In response to a recent article in the Wall Street Journal reporting that the trend downward in number of new weekly jobless claims has stalled, Juan Pantano, Associate Professor of Economics at the University of Arizona’s Eller College of Management, believes this focuses more on the aggregate national picture and that the national figures mask substantial heterogeneity across states.
“In Arizona, for example, there has been a surge in the last two weeks on applications for Pandemic Unemployment Assistance (PUA). This new supplemental unemployment benefit is for self-employed workers, contractors and gig workers,” he says. “While Arizona tends to have a larger share of those in its workforce relative to other states, the numbers of new PUA filings are just too large. Arizona seems to account for one third of all new weekly filings nationwide, while only having 2% of the population. If those filings are all legitimate, and there are no backlog reporting issues that could explain the spike, that would be a very worrisome sign.”
Pantano says it’s important to monitor the details of unemployment benefit duration and benefit amount to which people are entitled because some of the early unemployment benefit filers from mid-March are starting to hit the 26-week limit. However, he adds that Arizona, like most other states, has a 13-week extended benefits period that’s kicking in and should continue to help the ones who remain unemployed until the end of this year.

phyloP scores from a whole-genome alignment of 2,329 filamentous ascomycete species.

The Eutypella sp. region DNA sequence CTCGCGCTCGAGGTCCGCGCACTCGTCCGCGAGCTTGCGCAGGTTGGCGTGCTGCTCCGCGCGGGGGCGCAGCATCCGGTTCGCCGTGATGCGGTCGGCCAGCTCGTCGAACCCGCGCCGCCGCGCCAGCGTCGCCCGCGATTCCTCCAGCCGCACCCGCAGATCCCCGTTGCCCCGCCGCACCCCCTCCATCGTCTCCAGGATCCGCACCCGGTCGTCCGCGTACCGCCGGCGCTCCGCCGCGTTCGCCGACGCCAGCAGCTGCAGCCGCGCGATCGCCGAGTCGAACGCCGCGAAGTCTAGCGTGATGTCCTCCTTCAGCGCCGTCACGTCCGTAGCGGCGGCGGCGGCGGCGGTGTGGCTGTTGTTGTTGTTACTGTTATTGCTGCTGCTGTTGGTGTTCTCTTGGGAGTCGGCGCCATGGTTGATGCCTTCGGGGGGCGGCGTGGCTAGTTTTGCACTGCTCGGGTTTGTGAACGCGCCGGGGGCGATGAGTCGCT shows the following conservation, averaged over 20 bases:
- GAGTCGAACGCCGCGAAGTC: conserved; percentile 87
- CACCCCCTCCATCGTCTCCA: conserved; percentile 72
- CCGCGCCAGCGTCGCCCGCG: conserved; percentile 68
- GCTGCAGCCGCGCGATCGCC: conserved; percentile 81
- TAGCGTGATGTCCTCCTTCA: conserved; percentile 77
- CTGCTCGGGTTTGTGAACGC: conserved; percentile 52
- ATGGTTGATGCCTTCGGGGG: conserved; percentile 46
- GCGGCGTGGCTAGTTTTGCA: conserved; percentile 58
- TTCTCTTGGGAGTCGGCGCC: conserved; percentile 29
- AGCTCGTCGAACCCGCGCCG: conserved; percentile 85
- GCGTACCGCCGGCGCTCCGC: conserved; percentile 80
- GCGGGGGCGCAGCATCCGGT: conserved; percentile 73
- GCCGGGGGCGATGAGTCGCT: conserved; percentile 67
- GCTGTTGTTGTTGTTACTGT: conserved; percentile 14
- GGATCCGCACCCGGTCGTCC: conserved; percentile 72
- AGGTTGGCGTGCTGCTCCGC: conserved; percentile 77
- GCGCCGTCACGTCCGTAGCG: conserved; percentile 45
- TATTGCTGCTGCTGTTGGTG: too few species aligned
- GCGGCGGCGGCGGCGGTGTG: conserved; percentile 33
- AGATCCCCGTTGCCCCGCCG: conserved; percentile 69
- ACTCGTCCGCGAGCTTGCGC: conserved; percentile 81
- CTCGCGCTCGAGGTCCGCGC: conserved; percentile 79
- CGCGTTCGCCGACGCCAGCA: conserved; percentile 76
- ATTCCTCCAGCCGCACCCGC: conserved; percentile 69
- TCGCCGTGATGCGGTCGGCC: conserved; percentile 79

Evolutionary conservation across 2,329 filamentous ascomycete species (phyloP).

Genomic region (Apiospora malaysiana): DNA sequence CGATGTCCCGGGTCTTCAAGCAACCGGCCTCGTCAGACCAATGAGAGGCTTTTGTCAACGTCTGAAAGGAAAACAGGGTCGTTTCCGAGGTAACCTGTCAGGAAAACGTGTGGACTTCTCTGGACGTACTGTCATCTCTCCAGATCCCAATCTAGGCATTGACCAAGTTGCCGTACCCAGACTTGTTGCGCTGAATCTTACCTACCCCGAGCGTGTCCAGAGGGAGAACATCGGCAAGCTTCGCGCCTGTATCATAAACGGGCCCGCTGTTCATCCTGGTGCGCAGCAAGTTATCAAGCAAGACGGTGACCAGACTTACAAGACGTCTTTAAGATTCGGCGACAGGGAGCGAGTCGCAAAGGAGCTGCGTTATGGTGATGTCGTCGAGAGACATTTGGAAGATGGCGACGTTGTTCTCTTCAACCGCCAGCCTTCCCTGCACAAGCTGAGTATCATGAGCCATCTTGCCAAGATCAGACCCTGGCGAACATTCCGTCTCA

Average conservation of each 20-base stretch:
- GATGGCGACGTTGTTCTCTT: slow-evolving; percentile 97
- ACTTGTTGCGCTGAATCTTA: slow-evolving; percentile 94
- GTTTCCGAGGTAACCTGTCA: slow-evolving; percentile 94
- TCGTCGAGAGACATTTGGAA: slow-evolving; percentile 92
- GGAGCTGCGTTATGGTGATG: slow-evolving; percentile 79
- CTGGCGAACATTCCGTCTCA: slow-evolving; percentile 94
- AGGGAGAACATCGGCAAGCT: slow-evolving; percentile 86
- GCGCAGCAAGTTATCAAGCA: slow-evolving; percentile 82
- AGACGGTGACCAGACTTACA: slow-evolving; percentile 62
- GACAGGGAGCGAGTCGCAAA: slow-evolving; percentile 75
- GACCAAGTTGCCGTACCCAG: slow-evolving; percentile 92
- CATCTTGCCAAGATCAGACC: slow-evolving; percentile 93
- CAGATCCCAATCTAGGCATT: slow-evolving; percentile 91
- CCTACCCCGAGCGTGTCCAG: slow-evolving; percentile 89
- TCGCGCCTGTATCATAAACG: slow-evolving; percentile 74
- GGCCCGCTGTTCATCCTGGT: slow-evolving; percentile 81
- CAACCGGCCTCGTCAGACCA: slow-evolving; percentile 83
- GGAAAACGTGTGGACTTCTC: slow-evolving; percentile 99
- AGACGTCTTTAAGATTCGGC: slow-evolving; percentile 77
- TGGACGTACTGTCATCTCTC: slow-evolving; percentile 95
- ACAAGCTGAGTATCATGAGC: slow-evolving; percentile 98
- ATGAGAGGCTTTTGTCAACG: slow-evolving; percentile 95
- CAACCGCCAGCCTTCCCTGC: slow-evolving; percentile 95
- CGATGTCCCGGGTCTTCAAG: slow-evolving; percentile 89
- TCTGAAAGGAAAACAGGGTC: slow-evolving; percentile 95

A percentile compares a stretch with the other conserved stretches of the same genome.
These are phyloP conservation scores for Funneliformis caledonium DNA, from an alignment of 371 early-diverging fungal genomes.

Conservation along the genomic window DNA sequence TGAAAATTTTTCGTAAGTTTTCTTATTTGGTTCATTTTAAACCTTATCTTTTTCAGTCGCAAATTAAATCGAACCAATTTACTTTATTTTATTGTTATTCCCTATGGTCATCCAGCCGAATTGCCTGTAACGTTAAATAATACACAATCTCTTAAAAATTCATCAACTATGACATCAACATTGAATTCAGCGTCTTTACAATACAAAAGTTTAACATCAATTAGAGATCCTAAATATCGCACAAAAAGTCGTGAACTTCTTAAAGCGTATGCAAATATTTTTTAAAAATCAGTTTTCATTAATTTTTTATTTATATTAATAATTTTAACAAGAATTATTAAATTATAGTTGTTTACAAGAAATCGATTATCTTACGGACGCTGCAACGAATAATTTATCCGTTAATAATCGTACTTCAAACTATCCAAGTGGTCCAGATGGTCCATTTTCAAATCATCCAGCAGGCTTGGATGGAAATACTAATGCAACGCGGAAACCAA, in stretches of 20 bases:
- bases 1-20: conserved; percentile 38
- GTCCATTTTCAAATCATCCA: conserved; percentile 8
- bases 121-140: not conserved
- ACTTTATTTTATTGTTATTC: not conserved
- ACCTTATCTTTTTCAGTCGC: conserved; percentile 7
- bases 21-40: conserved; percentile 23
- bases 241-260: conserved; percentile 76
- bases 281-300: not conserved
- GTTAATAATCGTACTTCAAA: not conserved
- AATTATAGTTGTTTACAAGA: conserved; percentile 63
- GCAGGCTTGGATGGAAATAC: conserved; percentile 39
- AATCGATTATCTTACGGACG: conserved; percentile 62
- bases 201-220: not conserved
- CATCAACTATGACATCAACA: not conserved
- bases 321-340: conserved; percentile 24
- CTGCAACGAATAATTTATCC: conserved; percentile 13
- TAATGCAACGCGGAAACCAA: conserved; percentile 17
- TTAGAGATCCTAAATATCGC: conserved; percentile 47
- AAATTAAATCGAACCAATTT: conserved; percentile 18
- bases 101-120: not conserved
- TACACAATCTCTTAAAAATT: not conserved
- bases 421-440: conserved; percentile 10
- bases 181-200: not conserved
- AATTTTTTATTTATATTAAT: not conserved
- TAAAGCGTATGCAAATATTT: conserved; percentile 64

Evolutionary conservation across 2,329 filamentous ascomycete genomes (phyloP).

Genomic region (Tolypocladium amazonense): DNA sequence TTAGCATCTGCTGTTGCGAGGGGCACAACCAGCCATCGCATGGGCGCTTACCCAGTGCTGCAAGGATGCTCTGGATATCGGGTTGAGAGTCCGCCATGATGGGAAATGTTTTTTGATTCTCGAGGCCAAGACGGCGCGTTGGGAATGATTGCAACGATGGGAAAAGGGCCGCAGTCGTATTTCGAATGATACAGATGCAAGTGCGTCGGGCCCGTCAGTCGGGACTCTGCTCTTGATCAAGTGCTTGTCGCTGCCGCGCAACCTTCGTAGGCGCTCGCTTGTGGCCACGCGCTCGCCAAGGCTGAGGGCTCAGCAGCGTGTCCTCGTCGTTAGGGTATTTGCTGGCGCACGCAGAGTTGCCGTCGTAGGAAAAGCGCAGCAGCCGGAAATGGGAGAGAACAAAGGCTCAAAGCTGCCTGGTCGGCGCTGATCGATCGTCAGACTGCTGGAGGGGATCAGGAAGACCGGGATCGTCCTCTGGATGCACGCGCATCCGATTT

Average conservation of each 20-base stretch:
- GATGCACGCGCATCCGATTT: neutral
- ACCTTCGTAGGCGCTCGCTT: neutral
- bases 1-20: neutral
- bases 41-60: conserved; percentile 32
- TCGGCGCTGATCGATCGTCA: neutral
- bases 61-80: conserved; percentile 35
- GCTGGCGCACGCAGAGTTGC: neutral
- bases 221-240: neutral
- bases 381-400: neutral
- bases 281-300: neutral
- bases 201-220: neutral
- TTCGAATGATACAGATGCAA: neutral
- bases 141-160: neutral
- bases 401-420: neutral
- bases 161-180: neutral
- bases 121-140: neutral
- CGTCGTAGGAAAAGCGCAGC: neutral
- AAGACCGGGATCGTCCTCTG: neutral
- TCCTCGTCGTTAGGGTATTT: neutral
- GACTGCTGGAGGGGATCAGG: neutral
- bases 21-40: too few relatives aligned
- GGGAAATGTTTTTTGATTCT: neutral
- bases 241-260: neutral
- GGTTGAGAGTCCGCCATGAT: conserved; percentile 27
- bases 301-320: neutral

He states, “It will be important to see what happens in December when the benefits for the large number of filers from late March and early April are exhausted. Some argue that people will search more vigorously once they can’t get the benefits, but to me it’s a big question mark of how many of those will be able to return to work, even after putting their best job search efforts.”
Pantano also points to the amount of benefits as the generous $600 supplement expired in late July but was replaced with six weeks of $300 top-off benefit for six weeks. Now that limited supplementation has now also expired, most people are back to the regular unemployment insurance benefit, which in Arizona only pays up to $240 per week. “This more modest weekly benefit might spur some of the unemployed to try harder to return to work,” he says.
The unemployment rate is another area to keep an eye on, according to Pantano, because it serves as a more traditional indicator of the state of the labor market that is updated on a monthly basis. He adds it paints a somewhat better picture: the Department of Labor’s latest numbers for August, released last week, shows one of the largest declines in the unemployment rate experienced by any state was here in Arizona, dropping from more than 10% in July to just 5.9% in August, a number very close to the unemployment rate prior to the pandemic began.